And then, as though we’d walked into a cliched ad or movie of some kind, the rider of this beast of a motorcycle – a machine that put our puny 250s to shame and made our testicles shrivel up – removed their helmet and revealed themselves to be a woman.

Her name is Nicole. She’s a thirty-two year old Swiss woman who rode her bike all the way from Switzerland to South-East Asia, shipping it from India to Malaysia, and she’s been on the road for eleven months. She was a goldmine of information about long-distance riding. She was also wearing Crocs, so she was basically Chris’ dream woman. We invited her to have dinner with us at the Keyhole that night, and then went to return our bikes to the store. This was disheartening, since we then had to get out to the Keyhole by paying two Cambodian men to ride us out there on the back of their scooters.

They were out of ribs, which was disappointing, but we had a great time talking to Nicole and getting all excited about our Vietnam trip, which – with my mastery of the clutch – had transformed from a nice dream into a solid reality. She mentioned that she was going riding with Kristian the next day, and as we were paying the bill he invited us along, also offering to rent us his own dirtbikes, promising they would be in good condition rather than welded together with chicken wire and old saucepans.

Incidentally, here’s a picture of Kristian and his daughter, who looks uncannily like Phoebe did when she was a chubby little baby:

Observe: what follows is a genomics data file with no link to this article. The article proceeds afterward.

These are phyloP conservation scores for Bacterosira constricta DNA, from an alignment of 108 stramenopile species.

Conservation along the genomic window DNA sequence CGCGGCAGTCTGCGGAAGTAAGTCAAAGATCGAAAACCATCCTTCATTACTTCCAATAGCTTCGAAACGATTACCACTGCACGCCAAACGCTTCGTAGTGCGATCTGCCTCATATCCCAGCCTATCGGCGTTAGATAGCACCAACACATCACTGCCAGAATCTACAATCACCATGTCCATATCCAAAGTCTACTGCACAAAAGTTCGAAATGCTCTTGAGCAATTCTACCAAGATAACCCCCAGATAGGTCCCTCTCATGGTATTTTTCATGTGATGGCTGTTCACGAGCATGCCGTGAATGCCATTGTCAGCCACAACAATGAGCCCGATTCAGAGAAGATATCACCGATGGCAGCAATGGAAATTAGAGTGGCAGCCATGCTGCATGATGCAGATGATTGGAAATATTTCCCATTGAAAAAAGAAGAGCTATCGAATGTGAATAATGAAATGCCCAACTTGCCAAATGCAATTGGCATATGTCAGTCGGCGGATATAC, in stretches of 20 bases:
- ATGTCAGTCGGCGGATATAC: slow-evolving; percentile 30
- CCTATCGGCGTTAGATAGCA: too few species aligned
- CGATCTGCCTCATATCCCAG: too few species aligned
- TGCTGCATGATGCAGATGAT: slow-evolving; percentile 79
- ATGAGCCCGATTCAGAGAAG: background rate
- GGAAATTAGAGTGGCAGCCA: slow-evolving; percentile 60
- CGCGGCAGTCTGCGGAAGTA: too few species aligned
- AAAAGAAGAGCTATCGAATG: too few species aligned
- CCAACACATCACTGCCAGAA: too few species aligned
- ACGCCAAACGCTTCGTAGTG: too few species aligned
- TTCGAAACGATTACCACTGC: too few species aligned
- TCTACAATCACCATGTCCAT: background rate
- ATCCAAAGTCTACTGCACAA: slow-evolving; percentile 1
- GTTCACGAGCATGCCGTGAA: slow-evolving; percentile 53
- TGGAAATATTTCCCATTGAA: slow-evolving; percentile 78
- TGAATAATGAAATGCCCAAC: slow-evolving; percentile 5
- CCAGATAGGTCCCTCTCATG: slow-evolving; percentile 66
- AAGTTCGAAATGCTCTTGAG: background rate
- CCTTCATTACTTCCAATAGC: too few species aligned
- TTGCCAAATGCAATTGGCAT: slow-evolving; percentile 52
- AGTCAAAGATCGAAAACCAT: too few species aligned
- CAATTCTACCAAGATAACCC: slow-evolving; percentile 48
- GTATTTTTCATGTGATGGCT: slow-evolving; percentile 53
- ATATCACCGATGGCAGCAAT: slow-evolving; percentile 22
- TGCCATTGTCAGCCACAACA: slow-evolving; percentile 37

Now, this is both an awkward change of subject and something I wouldn’t usually bring up in public, but I’ve resolved to keep a truthful record of our journey, and I am therefore compelled to inform you that I’ve been constipated for about a week. Yeah, didn’t see that coming. I was totally prepared to deal with traveller’s diarrhea – bought medicine and everything – but did not expect the exact opposite. I’m purging my body of enough matter so that I’m not actually swelling up like a balloon, but I have to fight for it every step of the way, and I still often feel bloated and unwell. I have no idea why – my diet is fine, and on the day we came to Kampot I ate nothing but fruit and an entire packet of digestive biscuits. I bought the bullet yesterday and purchased laxatives from a dodgy open-to-the-road pharmacist, Kampot not exactly having any reputable clinics or chemists. They were apparently packaged in France and haven’t expired yet, so I guess they’re OK.

Now, pop culture has conditioned me to believe that laxatives will produce an immediate and hilarious effect. The instructions told me to take them in the morning on an empty stomach. We were due to meet Kristian and Nicole at 10.00; I woke up at 8.30, mixed them into water and drank it. Then I waited. And waited. And waited.